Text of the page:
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Executive Summary

Faculty salaries at the University of Washington rose modestly (less than two percent per year) from the mid-1980s to the early 1990s, but have stagnated since then. Indeed, from 1992 to 1997, average UW faculty salaries have declined in real terms. To reach parity with the average of eight peer universities (Michigan, North Carolina, UCLA, UC-Berkeley, Illinois, Indiana, Arizona and Oregon), UW salaries would need to increase 15 to 20 percent. UW salaries are behind those of our peers in every school, college, and department on campus, and at every rank. Although there are significant variations in average salaries across different units at the University of Washington, almost every unit can claim that its faculty at every rank is paid well below what peers receive at other leading public universities. The inevitable result of low UW salaries is an increasing inability to compete for the best talent in the academic market.

There is very little long-range planning for the distribution of faculty salaries. The current policy is governed by opaque language in the University Handbook, poorly understood administrative procedures, episodic market pressures, and a wide variety of departmental level traditions and practices. With only modest salary increases in recent years and considerable uncertainty about processes and procedures, tensions and misunderstandings about salaries and salary policy are endemic in the current system.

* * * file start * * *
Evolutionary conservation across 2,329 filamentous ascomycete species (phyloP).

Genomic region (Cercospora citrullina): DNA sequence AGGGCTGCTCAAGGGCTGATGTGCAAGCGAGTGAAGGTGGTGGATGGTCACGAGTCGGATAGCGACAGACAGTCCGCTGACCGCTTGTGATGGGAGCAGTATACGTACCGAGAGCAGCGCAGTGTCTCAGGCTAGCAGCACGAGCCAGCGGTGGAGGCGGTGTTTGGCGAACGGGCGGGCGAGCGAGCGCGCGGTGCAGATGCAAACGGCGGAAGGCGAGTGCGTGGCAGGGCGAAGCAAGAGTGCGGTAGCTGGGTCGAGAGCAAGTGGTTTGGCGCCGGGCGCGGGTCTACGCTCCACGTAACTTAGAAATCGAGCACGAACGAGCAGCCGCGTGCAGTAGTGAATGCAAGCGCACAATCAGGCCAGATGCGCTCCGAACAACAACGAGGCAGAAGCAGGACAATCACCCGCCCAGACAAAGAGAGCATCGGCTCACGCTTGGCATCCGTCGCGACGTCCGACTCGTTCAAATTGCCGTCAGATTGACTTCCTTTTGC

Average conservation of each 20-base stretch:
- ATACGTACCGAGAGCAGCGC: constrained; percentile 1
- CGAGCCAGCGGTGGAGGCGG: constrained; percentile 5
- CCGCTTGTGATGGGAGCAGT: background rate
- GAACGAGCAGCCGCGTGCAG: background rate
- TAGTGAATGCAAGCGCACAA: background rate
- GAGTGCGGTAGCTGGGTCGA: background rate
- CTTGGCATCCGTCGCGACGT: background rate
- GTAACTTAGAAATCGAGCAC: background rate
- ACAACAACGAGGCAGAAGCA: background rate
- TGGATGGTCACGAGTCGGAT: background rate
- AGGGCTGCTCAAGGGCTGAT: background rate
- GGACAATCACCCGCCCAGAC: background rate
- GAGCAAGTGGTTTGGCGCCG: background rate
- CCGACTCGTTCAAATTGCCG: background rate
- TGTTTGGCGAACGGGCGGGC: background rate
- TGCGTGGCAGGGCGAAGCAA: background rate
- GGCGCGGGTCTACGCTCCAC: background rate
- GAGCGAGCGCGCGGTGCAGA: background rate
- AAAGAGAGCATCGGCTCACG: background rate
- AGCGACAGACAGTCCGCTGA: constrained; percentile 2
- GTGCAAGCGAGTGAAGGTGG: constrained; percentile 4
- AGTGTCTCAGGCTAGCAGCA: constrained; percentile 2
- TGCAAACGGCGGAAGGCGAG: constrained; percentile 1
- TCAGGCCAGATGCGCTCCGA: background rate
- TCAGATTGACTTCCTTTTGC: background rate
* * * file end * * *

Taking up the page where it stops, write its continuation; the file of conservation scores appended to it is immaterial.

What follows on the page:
The Committee recommends that the University establish clear and easily understood principles to govern a new faculty salary policy. The policy would include regular salary increases based on rigorous evaluations of merit, a salary schedule tied to grades within ranks that would permit career advancement, and a commitment to maintain salary levels comparable to those of peer institutions. The current system of annual reviews needs to be augmented with a flexible system of more in-depth, but less frequent reviews that are tied to career advancement and significant salary increments.

The Committee recommends that the University explore options for differential unit-based salary allocations based on department or college contributions to University goals. This strategy should be presented with the goal of encouraging departments and faculty to work together to develop collective goals for the enhancement of education, research, and service. The University is also encouraged to consider means consistent with federal and state laws that will allow faculty whose salaries do not depend on state funds to receive differential salary increments from faculty whose salaries are dependent on state funding.

Faculty Salaries Next